Explaining carefully to patients with dry skin conditions how to use emollients, as well as indicating how much to use, may encourage concordance. Sufficient quantities should be prescribed once the agent of choice is established. When used correctly, emollients are a cost-effective treatment for dry skin conditions.

Adjuvant emollients containing urea may enhance skin barrier repair to a greater extent than their base emollient and should therefore be considered for patients who would benefit from the increased levels of hydration these products offer. 


Practice points

  • Manage all forms of eczema by carrying out an effective skin care routine.
  • Emphasise to patients that they must avoid all irritants and triggers.
  • Ensure products are identified that suit each individual patient so as to promote concordance.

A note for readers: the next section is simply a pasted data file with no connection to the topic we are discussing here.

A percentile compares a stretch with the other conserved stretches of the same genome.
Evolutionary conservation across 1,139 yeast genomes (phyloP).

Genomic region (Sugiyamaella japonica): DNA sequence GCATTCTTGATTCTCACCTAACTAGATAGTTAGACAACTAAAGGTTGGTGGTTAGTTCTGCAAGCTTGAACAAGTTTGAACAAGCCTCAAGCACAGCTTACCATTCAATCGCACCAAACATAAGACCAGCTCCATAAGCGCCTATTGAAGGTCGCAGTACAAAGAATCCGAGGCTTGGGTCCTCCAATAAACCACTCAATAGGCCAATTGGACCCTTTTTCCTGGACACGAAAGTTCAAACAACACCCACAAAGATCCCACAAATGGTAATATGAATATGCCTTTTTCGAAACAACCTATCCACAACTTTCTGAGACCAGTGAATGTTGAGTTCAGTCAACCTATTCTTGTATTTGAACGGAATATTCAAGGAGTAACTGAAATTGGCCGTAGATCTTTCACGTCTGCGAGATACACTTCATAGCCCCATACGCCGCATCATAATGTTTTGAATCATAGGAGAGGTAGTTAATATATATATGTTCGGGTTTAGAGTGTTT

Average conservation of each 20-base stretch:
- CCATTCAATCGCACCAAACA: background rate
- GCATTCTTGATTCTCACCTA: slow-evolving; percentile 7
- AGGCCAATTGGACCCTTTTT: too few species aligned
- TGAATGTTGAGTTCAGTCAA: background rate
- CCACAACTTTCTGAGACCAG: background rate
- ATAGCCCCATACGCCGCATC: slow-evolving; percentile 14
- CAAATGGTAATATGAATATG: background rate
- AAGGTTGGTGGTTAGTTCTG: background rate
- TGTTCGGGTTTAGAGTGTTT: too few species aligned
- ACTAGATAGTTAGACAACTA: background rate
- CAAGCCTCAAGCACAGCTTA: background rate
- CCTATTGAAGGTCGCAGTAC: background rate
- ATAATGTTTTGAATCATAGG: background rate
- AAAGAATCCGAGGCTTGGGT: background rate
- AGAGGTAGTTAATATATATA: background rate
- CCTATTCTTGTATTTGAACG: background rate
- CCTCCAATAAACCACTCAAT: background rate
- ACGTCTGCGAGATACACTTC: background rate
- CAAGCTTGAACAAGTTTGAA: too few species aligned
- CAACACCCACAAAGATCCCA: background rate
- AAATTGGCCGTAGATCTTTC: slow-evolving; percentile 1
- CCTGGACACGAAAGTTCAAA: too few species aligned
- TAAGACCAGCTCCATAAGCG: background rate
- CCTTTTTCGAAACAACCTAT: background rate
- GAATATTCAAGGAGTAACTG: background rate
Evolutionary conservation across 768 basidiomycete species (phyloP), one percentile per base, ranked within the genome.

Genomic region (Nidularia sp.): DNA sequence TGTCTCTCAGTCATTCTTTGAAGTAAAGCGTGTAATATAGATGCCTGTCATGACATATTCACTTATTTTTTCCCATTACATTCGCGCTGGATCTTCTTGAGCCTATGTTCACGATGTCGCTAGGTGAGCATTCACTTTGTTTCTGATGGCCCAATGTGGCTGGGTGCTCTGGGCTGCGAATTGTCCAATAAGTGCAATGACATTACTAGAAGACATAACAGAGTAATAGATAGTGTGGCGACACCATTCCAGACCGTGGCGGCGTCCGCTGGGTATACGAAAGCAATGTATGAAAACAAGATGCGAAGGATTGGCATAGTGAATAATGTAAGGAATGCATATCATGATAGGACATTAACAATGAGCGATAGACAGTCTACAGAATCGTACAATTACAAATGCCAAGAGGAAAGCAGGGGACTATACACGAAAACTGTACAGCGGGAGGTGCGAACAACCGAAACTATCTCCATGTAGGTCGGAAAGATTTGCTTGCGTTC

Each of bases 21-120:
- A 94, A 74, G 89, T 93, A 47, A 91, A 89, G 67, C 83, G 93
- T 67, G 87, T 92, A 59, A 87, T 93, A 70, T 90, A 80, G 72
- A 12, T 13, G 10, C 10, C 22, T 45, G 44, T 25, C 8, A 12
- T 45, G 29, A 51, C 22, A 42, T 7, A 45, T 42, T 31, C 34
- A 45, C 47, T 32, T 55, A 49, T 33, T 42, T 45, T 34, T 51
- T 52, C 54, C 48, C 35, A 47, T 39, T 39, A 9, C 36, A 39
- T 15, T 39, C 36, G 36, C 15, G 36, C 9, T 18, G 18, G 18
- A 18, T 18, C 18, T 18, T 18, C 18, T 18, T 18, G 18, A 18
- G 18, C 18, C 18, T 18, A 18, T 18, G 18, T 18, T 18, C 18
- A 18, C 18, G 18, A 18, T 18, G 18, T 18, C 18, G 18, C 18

• Liaise with staff of nurseries, schools and colleges on the amount of emollient an individual should use and on how often it should be applied.
  • Apply an emollient gently and smooth it into the skin in the direction of new hair growth so as to facilitate absorption.
  • Use a pump for dispensing large quantities of emollient.
  • Use a clean spoon/spatula to scoop out the desired amount of emollient so as to avoid microbial contamination of the product.
  • Use an adjuvant emollient to increase skin hydration.


  • 1 Comment

Readers' comments (1)

  • NHS Nursing Student

    Thanks for this really well-written and informative article. Having some GP insight too is also usefull. I work in Hospital Dermatology at the moment and emoilliants are the most used method of treatment for alot of conditions, particually eczema, but often overlooked and not enough is known about them. The same could be said for Eczema too, a condition so often overlooked, particually in the young, and often overlooked too in elderly for it's mysterious appearence at such an age. Thank you!